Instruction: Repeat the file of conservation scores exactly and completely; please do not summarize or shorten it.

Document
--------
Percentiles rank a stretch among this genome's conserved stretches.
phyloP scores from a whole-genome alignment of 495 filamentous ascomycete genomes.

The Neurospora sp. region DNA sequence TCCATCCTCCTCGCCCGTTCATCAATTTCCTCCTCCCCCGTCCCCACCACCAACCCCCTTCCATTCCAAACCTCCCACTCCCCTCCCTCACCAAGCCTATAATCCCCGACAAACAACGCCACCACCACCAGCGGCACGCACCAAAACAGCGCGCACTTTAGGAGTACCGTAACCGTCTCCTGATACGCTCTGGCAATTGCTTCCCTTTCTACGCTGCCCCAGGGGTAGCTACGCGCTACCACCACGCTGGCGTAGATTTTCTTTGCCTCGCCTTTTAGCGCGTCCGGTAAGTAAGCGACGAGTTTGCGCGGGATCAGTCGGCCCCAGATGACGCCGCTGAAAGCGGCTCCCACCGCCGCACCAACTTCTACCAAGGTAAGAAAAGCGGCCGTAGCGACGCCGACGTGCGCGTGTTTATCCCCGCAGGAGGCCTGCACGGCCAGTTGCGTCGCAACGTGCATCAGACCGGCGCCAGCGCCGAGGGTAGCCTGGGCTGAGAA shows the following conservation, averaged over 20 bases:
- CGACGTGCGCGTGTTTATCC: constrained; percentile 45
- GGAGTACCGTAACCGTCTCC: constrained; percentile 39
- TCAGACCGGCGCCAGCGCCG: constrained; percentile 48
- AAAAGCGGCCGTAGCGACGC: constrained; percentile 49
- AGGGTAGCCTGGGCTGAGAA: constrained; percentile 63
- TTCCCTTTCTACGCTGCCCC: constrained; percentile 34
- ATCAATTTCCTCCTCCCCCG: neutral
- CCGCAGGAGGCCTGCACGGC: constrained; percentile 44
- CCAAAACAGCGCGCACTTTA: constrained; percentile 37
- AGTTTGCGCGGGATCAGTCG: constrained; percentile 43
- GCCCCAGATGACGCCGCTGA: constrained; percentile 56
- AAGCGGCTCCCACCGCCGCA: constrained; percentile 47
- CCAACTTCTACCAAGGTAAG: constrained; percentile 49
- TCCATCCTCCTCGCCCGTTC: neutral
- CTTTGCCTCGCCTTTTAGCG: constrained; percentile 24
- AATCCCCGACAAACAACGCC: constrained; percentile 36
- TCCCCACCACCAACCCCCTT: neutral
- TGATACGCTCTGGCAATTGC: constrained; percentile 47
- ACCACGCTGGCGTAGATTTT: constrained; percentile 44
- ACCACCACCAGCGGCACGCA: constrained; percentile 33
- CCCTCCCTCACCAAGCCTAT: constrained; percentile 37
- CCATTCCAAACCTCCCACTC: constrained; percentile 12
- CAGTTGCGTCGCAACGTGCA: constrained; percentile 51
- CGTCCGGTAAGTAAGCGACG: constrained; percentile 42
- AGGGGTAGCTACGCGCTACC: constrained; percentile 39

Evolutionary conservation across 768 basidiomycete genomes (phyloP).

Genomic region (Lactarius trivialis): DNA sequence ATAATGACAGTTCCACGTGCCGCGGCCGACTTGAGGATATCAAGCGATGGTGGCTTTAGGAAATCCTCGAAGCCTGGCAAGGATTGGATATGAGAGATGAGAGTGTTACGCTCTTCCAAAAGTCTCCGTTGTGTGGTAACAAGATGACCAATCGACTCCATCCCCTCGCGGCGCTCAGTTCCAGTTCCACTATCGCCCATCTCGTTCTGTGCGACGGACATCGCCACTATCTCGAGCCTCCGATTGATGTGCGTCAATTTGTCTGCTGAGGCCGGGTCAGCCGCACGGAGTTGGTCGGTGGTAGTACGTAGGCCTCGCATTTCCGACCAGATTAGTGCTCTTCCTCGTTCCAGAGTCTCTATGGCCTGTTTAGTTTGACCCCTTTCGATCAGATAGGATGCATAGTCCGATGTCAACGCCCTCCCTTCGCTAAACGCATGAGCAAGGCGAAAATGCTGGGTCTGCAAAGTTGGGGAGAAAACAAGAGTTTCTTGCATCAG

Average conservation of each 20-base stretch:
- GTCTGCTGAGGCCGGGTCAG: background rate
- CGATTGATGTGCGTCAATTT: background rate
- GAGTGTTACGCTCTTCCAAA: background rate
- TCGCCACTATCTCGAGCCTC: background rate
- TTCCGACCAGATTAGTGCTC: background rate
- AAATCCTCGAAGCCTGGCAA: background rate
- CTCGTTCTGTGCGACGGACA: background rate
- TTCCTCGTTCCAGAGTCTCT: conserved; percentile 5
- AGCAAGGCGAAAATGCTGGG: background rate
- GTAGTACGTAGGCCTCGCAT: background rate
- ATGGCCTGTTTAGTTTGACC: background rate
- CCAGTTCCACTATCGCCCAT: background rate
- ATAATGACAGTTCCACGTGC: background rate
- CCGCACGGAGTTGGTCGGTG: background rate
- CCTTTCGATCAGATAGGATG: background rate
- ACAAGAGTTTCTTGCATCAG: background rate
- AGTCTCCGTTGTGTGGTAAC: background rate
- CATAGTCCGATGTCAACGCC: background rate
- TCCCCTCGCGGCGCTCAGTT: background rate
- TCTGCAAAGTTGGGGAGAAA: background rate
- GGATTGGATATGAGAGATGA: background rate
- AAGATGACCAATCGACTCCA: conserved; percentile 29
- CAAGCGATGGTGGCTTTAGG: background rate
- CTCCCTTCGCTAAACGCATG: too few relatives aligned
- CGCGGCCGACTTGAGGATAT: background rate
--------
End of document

Percentiles rank a stretch among this genome's conserved stretches.
phyloP scores from a whole-genome alignment of 495 filamentous ascomycete genomes.

The Neurospora sp. region DNA sequence TCCATCCTCCTCGCCCGTTCATCAATTTCCTCCTCCCCCGTCCCCACCACCAACCCCCTTCCATTCCAAACCTCCCACTCCCCTCCCTCACCAAGCCTATAATCCCCGACAAACAACGCCACCACCACCAGCGGCACGCACCAAAACAGCGCGCACTTTAGGAGTACCGTAACCGTCTCCTGATACGCTCTGGCAATTGCTTCCCTTTCTACGCTGCCCCAGGGGTAGCTACGCGCTACCACCACGCTGGCGTAGATTTTCTTTGCCTCGCCTTTTAGCGCGTCCGGTAAGTAAGCGACGAGTTTGCGCGGGATCAGTCGGCCCCAGATGACGCCGCTGAAAGCGGCTCCCACCGCCGCACCAACTTCTACCAAGGTAAGAAAAGCGGCCGTAGCGACGCCGACGTGCGCGTGTTTATCCCCGCAGGAGGCCTGCACGGCCAGTTGCGTCGCAACGTGCATCAGACCGGCGCCAGCGCCGAGGGTAGCCTGGGCTGAGAA shows the following conservation, averaged over 20 bases:
- CGACGTGCGCGTGTTTATCC: constrained; percentile 45
- GGAGTACCGTAACCGTCTCC: constrained; percentile 39
- TCAGACCGGCGCCAGCGCCG: constrained; percentile 48
- AAAAGCGGCCGTAGCGACGC: constrained; percentile 49
- AGGGTAGCCTGGGCTGAGAA: constrained; percentile 63
- TTCCCTTTCTACGCTGCCCC: constrained; percentile 34
- ATCAATTTCCTCCTCCCCCG: neutral
- CCGCAGGAGGCCTGCACGGC: constrained; percentile 44
- CCAAAACAGCGCGCACTTTA: constrained; percentile 37
- AGTTTGCGCGGGATCAGTCG: constrained; percentile 43
- GCCCCAGATGACGCCGCTGA: constrained; percentile 56
- AAGCGGCTCCCACCGCCGCA: constrained; percentile 47
- CCAACTTCTACCAAGGTAAG: constrained; percentile 49
- TCCATCCTCCTCGCCCGTTC: neutral
- CTTTGCCTCGCCTTTTAGCG: constrained; percentile 24
- AATCCCCGACAAACAACGCC: constrained; percentile 36
- TCCCCACCACCAACCCCCTT: neutral
- TGATACGCTCTGGCAATTGC: constrained; percentile 47
- ACCACGCTGGCGTAGATTTT: constrained; percentile 44
- ACCACCACCAGCGGCACGCA: constrained; percentile 33
- CCCTCCCTCACCAAGCCTAT: constrained; percentile 37
- CCATTCCAAACCTCCCACTC: constrained; percentile 12
- CAGTTGCGTCGCAACGTGCA: constrained; percentile 51
- CGTCCGGTAAGTAAGCGACG: constrained; percentile 42
- AGGGGTAGCTACGCGCTACC: constrained; percentile 39

Evolutionary conservation across 768 basidiomycete genomes (phyloP).

Genomic region (Lactarius trivialis): DNA sequence ATAATGACAGTTCCACGTGCCGCGGCCGACTTGAGGATATCAAGCGATGGTGGCTTTAGGAAATCCTCGAAGCCTGGCAAGGATTGGATATGAGAGATGAGAGTGTTACGCTCTTCCAAAAGTCTCCGTTGTGTGGTAACAAGATGACCAATCGACTCCATCCCCTCGCGGCGCTCAGTTCCAGTTCCACTATCGCCCATCTCGTTCTGTGCGACGGACATCGCCACTATCTCGAGCCTCCGATTGATGTGCGTCAATTTGTCTGCTGAGGCCGGGTCAGCCGCACGGAGTTGGTCGGTGGTAGTACGTAGGCCTCGCATTTCCGACCAGATTAGTGCTCTTCCTCGTTCCAGAGTCTCTATGGCCTGTTTAGTTTGACCCCTTTCGATCAGATAGGATGCATAGTCCGATGTCAACGCCCTCCCTTCGCTAAACGCATGAGCAAGGCGAAAATGCTGGGTCTGCAAAGTTGGGGAGAAAACAAGAGTTTCTTGCATCAG

Average conservation of each 20-base stretch:
- GTCTGCTGAGGCCGGGTCAG: background rate
- CGATTGATGTGCGTCAATTT: background rate
- GAGTGTTACGCTCTTCCAAA: background rate
- TCGCCACTATCTCGAGCCTC: background rate
- TTCCGACCAGATTAGTGCTC: background rate
- AAATCCTCGAAGCCTGGCAA: background rate
- CTCGTTCTGTGCGACGGACA: background rate
- TTCCTCGTTCCAGAGTCTCT: conserved; percentile 5
- AGCAAGGCGAAAATGCTGGG: background rate
- GTAGTACGTAGGCCTCGCAT: background rate
- ATGGCCTGTTTAGTTTGACC: background rate
- CCAGTTCCACTATCGCCCAT: background rate
- ATAATGACAGTTCCACGTGC: background rate
- CCGCACGGAGTTGGTCGGTG: background rate
- CCTTTCGATCAGATAGGATG: background rate
- ACAAGAGTTTCTTGCATCAG: background rate
- AGTCTCCGTTGTGTGGTAAC: background rate
- CATAGTCCGATGTCAACGCC: background rate
- TCCCCTCGCGGCGCTCAGTT: background rate
- TCTGCAAAGTTGGGGAGAAA: background rate
- GGATTGGATATGAGAGATGA: background rate
- AAGATGACCAATCGACTCCA: conserved; percentile 29
- CAAGCGATGGTGGCTTTAGG: background rate
- CTCCCTTCGCTAAACGCATG: too few relatives aligned
- CGCGGCCGACTTGAGGATAT: background rate